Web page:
Fried Chicken, Thai Street Style

All right Brook­lyn, I’ve been read­ing about your fried chicken frenzy going into 2011, but I’ve got some­one I’d like to wager up for a chal­lenge, Bobby Flay Throw­down style. While in Phuket one evening, the Diplo­Man and I came across a clus­ter of food ven­dors, akin to a U.S. farm­ers’ mar­ket set up with­out the farm­ers (ket­tlecorn, pret­zels, and apple cider, only). On our way to find din­ner any­way, we decided to grab a cou­ple of beers at the 7/11 down the street and plunk down on the curb of the small park­ing strip, tak­ing turns going back and forth for our “small plates” din­ner. What ensued was one of my best meals of the trip.

Cer­tainly the high­light of this hodge­podge meal was the fried chicken. “Meena’s Fried Chicken”, as adver­tised on the side of the rick­shaw cart, employed four peo­ple, all with spe­cific duties. There was the fryer, who scooped out chicken cuts from a nearby cooler by the arm­ful to dredge in bat­ter and fry in two large woks, filled with green onion and chili. There was the hacker, who, once the chicken was out of its hot oil bath, took a cleaver to the steam­ing hot cuts of chicken and with a few solid swoops, hacked each fried hunk of fried good­ness into per­fect lit­tle finger-licking pieces. This hacker would also, between batches of chicken, pack up lit­tle bags of sweet-sour-spicy dip­ping sauce and tie them with a rub­ber band, all in one fluid motion. There was the packer, who would take the cuts of chicken that you threw at her (indi­cat­ing that Yes, these are the ones that I want) and pack them in a clear plas­tic doggy bag lined with paper, along with the sweet-sour-spicy dip­ping sauce, cal­cu­lat­ing the amount due as she went. Then of course there was Meena her­self, over­see­ing the process and count­ing money.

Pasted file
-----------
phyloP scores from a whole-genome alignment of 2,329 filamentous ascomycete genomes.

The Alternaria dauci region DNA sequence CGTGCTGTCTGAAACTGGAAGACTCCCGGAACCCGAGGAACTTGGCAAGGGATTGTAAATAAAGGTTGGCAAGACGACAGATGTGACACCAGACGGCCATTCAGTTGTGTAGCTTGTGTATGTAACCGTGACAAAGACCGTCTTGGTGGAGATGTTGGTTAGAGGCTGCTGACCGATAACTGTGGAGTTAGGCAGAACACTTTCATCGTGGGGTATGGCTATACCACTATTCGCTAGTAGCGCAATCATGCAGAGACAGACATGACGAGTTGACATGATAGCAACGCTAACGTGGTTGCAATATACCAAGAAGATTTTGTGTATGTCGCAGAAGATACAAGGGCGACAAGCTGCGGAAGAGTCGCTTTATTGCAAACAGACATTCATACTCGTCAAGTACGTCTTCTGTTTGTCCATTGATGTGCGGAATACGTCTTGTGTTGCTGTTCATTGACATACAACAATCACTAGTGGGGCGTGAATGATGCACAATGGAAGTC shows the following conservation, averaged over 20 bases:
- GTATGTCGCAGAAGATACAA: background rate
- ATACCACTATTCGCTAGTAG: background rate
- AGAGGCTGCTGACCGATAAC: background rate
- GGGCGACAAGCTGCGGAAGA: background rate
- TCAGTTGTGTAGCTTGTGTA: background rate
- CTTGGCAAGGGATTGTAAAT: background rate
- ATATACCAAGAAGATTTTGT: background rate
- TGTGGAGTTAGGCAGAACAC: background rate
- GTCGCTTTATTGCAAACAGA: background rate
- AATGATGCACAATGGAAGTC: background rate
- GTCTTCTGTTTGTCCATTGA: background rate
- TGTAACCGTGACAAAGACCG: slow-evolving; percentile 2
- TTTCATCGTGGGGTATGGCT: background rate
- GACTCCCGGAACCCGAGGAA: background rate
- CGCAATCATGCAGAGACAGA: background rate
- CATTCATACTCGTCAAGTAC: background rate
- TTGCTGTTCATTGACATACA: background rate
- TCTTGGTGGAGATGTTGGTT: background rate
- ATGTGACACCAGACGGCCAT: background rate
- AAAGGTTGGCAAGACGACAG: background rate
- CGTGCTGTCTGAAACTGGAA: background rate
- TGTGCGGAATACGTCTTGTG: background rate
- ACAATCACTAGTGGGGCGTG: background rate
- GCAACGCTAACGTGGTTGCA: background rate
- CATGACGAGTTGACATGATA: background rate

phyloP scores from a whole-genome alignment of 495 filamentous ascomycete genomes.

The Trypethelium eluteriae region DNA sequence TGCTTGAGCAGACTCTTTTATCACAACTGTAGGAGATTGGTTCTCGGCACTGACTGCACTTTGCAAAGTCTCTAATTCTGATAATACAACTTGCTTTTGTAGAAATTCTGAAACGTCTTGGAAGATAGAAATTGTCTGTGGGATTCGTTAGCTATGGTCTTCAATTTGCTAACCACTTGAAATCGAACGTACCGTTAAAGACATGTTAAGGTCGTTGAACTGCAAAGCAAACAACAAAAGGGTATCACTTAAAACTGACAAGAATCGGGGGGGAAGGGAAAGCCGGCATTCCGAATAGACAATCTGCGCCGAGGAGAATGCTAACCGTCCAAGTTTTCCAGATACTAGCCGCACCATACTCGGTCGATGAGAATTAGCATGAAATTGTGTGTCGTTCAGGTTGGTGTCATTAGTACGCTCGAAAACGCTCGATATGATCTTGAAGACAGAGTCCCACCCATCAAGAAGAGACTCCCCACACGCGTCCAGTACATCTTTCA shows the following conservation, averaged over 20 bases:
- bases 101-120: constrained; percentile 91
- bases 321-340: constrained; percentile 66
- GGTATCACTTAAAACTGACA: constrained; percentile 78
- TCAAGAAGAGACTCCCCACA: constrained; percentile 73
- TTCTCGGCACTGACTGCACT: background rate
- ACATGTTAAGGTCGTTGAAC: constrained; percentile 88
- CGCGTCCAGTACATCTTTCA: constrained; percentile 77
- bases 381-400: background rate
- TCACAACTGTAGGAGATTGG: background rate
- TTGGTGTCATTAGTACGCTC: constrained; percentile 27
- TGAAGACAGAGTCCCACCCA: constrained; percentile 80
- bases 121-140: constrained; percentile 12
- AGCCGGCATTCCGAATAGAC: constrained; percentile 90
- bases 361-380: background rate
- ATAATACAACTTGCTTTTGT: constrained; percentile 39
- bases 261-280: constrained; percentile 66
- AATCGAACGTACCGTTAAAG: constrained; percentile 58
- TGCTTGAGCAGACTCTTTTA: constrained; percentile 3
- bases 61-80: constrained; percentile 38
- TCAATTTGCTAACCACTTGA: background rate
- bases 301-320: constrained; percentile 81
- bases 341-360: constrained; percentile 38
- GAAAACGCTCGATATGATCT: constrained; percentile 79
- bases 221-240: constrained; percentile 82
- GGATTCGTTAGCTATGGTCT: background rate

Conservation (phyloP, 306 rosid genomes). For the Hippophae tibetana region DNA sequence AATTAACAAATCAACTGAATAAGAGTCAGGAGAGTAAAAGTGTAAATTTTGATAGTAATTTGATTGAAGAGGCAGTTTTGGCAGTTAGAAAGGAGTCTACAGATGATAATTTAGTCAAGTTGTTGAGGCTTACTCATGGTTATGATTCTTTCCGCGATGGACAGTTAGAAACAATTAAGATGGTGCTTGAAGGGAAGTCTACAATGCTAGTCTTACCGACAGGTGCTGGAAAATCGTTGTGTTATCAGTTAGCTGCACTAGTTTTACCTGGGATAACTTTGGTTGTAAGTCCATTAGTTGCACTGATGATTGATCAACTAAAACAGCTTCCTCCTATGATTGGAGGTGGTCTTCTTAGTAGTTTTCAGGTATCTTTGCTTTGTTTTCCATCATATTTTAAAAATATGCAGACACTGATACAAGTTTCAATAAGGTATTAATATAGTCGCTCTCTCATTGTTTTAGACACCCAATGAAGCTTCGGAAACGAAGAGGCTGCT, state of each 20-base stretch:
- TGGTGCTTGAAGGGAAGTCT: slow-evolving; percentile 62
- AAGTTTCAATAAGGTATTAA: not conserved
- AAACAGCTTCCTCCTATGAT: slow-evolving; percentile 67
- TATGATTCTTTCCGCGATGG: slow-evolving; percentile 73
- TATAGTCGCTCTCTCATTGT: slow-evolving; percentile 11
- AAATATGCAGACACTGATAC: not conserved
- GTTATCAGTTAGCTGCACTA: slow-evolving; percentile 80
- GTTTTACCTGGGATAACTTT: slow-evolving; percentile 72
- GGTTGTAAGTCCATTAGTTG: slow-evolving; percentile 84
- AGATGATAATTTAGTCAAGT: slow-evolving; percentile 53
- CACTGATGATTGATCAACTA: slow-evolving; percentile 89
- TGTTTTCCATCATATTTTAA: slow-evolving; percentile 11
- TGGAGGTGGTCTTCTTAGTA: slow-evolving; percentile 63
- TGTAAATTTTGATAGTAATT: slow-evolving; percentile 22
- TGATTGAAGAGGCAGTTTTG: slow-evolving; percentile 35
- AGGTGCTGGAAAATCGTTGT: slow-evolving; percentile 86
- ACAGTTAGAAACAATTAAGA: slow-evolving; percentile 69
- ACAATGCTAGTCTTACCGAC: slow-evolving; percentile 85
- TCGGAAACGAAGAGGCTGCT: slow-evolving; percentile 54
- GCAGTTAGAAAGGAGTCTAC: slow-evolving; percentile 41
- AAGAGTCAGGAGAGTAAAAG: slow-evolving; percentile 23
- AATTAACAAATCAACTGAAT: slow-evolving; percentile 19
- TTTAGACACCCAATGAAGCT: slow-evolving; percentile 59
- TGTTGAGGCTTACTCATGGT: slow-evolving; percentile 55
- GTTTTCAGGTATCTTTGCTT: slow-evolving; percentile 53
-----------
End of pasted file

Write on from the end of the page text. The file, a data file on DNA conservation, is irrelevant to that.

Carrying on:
The chicken came out of the fryer in batches accord­ing to cuts. First, whole chick­ens were laid out which, assum­ing that was the way they did fried chicken, we bought right away. 40baht– just about $1.30! Though the bat­ter sang to us like lit­tle crispy juicy salty angels, we were slightly dis­ap­pointed that the meat was bare and that we had to chew around lit­tle chicken liv­ers and hearts. And of course the head, which as in China we’re still not quite sure what to do with, we topped apile of dis­carded bones in front of us so that it looked like some psycho’s chicken grave­yard. How­ever as soon as Meena’s crew was done with the whole chick­ens, a batch of legs and thighs came out (snatched up too quickly, before I knew I had to pounce on the chick­ens I wanted), fol­lowed by wings and finally, breast cut­lets. We tried these all; the wings my favorite (cut­lets, B’s favorite), all while sit­ting on a curb, lips moist with a coat­ing of oil, wish­ing that all my Brook­lyn bud­dies could get a taste of these.

star­ing down on my bag of chicken goodness
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